|Interview with a new voice in spy literature
||[Jul. 29th, 2008|11:23 am]
We have some very special new additions to Spywise.net this week:
“T.H.E. Hill’s Voices Under Berlin: A Spy Novel That Breaks All The Molds”
Throughout the Cold War, the divided city of Berlin was the epicenter of spy films and literature, especially in the hands of masters like John Le Carre’ and Len Deighton. For decades, we saw and read about Western agents sneaking in and Eastern defectors sneaking out of East Berlin—over, under, and through the most iconic symbol of the times—the Berlin Wall.
But T.H.E. Hill’s new 2008 Voices Under Berlin: The Tale of a Monterey Mary has nothing to do with such spy vs. spy duels in Germany. Instead, his subject is the long-neglected Berlin Tunnel of the 1950s and the cryptographers, linguists, and analysts sifting through intercepted intelligence from East Germany to the masters in Moscow. Better—Voices in Berlin is, in fact, perhaps the funniest spy book ever written. It’s not a parody or satire of the 007 mythos nor is it a continuation of themes in the novels by the likes of Graham Greene or Eric Ambler poking fun at the ineptitude of clandestine services. Still, in the tradition of Greene and Ambler, Voices Under Berlin contains many literate qualities that make it a work of special consideration, worthy of an audience much broader than that of espionage enthusiasts or those interested in Cold War history.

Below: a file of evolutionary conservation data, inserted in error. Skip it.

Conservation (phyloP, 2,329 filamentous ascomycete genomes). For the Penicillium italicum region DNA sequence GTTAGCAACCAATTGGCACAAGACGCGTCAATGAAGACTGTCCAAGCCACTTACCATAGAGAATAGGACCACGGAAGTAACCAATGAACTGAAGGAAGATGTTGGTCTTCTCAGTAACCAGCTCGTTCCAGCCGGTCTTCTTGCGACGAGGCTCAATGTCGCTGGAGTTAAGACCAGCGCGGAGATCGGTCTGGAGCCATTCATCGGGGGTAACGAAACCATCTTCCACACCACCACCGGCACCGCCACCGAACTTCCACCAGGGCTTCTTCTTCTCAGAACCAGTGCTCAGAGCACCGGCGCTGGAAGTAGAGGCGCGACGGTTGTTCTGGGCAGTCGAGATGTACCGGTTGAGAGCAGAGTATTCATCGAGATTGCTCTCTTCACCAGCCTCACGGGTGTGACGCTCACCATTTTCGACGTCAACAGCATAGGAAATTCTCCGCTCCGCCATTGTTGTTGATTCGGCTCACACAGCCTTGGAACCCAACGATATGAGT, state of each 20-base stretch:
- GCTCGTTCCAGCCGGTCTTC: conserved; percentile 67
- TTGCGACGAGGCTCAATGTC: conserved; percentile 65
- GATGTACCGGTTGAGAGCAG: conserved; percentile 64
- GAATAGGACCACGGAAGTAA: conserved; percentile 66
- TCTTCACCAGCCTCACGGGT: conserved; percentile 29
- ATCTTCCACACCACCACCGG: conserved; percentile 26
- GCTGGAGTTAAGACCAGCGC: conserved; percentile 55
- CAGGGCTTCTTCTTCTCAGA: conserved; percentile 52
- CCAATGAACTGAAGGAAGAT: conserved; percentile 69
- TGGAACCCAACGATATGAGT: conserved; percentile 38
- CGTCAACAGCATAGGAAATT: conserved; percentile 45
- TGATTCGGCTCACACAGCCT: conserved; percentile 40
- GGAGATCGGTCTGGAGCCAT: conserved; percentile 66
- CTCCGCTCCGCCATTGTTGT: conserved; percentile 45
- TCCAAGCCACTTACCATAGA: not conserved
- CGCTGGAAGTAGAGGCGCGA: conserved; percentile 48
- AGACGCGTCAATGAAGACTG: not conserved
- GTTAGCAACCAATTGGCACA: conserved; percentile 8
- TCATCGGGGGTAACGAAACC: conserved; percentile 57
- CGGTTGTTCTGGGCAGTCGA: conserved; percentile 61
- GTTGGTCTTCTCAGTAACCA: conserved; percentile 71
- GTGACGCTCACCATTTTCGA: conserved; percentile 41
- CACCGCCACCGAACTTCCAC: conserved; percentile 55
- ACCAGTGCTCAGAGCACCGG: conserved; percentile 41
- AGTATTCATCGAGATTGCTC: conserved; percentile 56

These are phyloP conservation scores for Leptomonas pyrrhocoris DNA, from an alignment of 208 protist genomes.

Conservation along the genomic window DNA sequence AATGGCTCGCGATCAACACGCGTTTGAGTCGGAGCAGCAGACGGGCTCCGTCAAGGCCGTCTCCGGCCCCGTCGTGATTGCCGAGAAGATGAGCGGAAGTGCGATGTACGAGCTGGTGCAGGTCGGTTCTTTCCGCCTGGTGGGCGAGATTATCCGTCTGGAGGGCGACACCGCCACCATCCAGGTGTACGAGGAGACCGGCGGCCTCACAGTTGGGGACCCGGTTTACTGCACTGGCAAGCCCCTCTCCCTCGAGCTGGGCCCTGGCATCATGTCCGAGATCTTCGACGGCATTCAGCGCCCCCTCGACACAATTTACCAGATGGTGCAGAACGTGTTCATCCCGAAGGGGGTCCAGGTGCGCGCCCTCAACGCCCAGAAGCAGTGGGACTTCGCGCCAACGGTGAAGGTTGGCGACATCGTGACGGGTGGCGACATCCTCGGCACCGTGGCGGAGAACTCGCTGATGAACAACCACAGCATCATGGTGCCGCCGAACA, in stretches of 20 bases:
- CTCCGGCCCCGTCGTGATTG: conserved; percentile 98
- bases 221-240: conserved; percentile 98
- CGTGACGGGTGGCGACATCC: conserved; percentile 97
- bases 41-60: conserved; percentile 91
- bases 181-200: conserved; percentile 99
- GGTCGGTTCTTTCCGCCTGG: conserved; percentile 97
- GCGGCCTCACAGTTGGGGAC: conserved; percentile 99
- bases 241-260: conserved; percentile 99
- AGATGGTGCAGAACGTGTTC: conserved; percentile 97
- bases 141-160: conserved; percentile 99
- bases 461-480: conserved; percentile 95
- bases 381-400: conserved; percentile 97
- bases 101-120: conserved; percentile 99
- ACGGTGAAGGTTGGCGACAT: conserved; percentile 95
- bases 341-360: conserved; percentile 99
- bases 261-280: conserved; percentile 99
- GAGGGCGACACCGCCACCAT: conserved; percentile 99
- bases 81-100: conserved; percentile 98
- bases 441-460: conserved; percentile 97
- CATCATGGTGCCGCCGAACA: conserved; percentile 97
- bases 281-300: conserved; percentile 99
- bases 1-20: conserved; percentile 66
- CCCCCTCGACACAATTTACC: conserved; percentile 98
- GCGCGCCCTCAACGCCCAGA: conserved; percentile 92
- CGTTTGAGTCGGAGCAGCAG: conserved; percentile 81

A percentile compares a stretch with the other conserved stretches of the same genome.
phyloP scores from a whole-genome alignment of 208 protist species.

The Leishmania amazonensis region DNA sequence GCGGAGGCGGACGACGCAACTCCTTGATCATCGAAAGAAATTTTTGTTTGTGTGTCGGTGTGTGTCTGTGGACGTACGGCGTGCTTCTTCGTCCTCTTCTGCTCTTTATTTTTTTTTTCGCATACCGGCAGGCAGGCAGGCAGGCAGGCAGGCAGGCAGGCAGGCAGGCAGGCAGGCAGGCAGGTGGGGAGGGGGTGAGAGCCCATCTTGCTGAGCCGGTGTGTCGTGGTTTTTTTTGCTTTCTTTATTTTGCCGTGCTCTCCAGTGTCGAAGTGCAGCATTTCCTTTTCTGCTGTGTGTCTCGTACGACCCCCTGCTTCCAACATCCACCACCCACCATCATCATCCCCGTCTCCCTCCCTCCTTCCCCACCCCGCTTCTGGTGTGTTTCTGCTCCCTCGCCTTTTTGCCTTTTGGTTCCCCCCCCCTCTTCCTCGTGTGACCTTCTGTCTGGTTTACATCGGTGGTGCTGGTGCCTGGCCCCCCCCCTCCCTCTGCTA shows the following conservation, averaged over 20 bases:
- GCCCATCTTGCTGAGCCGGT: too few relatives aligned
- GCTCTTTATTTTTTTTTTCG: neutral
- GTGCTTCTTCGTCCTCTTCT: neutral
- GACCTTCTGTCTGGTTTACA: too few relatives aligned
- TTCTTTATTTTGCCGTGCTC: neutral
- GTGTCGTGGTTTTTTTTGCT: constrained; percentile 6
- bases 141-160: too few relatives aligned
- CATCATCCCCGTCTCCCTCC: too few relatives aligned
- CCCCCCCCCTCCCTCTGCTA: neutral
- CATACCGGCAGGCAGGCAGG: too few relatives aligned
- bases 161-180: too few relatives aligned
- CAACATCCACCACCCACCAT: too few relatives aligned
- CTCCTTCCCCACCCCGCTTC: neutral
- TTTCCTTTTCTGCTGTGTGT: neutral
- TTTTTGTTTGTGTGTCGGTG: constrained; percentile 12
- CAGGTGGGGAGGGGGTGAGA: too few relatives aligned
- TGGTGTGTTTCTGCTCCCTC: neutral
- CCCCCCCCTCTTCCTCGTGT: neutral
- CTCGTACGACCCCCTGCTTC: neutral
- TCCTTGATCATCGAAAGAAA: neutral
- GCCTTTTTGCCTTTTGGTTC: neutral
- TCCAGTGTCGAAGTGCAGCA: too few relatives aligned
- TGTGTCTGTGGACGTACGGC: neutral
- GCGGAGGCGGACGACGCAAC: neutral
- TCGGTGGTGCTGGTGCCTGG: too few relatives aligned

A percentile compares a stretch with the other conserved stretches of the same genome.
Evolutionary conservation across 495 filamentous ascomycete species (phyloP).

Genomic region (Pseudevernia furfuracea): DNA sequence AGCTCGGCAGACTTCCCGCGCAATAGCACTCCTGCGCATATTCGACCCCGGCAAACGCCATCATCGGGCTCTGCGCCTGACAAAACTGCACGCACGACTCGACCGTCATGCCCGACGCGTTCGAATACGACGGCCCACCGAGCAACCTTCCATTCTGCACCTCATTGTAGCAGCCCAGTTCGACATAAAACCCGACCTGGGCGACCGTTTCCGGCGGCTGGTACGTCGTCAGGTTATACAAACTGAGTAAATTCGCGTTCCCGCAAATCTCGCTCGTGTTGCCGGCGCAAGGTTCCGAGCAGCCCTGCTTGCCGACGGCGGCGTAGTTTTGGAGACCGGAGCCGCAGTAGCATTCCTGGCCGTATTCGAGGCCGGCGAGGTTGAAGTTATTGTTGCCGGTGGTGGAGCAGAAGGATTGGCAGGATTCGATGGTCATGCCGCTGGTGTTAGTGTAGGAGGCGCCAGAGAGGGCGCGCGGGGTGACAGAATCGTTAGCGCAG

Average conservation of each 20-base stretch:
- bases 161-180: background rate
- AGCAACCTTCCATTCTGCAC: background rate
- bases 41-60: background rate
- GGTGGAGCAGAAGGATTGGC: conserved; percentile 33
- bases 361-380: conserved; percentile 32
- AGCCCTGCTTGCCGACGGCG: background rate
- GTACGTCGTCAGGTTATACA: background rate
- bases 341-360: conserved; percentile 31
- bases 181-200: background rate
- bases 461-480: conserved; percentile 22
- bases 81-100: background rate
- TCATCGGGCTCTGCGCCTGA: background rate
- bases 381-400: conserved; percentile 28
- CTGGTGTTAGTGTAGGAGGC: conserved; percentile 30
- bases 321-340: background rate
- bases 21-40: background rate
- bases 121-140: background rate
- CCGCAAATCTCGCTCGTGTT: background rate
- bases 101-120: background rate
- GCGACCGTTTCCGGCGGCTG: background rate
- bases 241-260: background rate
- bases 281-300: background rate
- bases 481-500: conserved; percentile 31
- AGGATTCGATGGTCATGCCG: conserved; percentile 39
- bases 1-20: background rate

Spywise.net has just posted two ways for you to explore Voices Under Berlin. First, we asked Hill himself to explain his intentions, techniques, and background in creating this new spy classic, and our interview is about as intriguing as any reader can ask for. Then, Tom generously granted us permission to post one of his later chapters demonstrating his breed of humor. After you check these files out, we have no doubt you too will be wanting more from this very original new voice in spy literature.
The interview and sample chapter are now available in the “Spies in History and Literature” section of—where else—